Toyota to Cut 1,000 Full-Time Jobs
But despite all these plans, Toyota doesn't plan to involuntarily cut jobs but to rely on early retirement and voluntary programs, according to Reuters source. As mentioned, Toyota did not comment the rumors but stated that, taking into account the current market conditions, such a decision would be understandable.
"No decisions have been finalized. However, current business conditions are not forcing us to make involuntary reductions of Toyota team members,” Toyota spokesman Mike Goss said in a statement, according to Autonews.
Contrary to what you may expect from these gloomy plans, Toyota earlier this week became the world's number one carmaker as it managed to overtake General Motors in 2008 sales. With approximately 9 million units delivered last year, Toyota was crowned the largest car manufacturer, despite the 4 percent drop in sales recorded in 2008.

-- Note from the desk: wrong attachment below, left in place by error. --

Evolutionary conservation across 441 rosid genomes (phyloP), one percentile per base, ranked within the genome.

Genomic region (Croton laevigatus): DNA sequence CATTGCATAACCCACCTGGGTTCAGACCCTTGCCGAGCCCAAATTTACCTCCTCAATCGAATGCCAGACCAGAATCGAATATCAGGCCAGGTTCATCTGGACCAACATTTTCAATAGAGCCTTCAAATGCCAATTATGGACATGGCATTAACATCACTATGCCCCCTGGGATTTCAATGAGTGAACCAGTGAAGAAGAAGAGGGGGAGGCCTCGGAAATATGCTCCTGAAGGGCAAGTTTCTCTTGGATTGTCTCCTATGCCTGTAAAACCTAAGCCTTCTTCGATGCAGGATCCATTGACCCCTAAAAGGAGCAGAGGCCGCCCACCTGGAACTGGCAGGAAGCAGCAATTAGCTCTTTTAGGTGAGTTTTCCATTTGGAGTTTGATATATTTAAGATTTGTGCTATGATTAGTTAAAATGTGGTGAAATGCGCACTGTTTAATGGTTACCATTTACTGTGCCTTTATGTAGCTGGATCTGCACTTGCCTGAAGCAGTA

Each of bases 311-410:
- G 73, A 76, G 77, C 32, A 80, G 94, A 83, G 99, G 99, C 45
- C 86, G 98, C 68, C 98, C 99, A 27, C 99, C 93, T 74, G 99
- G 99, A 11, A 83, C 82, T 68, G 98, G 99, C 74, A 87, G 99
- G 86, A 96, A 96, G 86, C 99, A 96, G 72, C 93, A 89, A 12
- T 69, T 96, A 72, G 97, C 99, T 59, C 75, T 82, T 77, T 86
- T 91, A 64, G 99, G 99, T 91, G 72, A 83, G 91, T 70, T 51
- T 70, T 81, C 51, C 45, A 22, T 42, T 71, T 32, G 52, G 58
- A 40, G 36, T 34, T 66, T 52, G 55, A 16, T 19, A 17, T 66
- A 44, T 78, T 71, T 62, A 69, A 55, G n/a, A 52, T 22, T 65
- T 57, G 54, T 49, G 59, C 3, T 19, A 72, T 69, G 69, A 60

On the other hand, Toyota plans to rely on hybrids more than in the previous years. The Japanese manufacturer yesterday announced a new certification program supposed to lure interested buyers and improve the market image of its models.
“The program is a great way to increase awareness of certified used hybrid vehicles," said TCUV Marketing Manager, Steve Gallagher. "As more hybrids enter the used vehicle marketplace, Toyota Certified Hybrids offer high-quality options to customers interested in purchasing these fuel-efficient vehicles."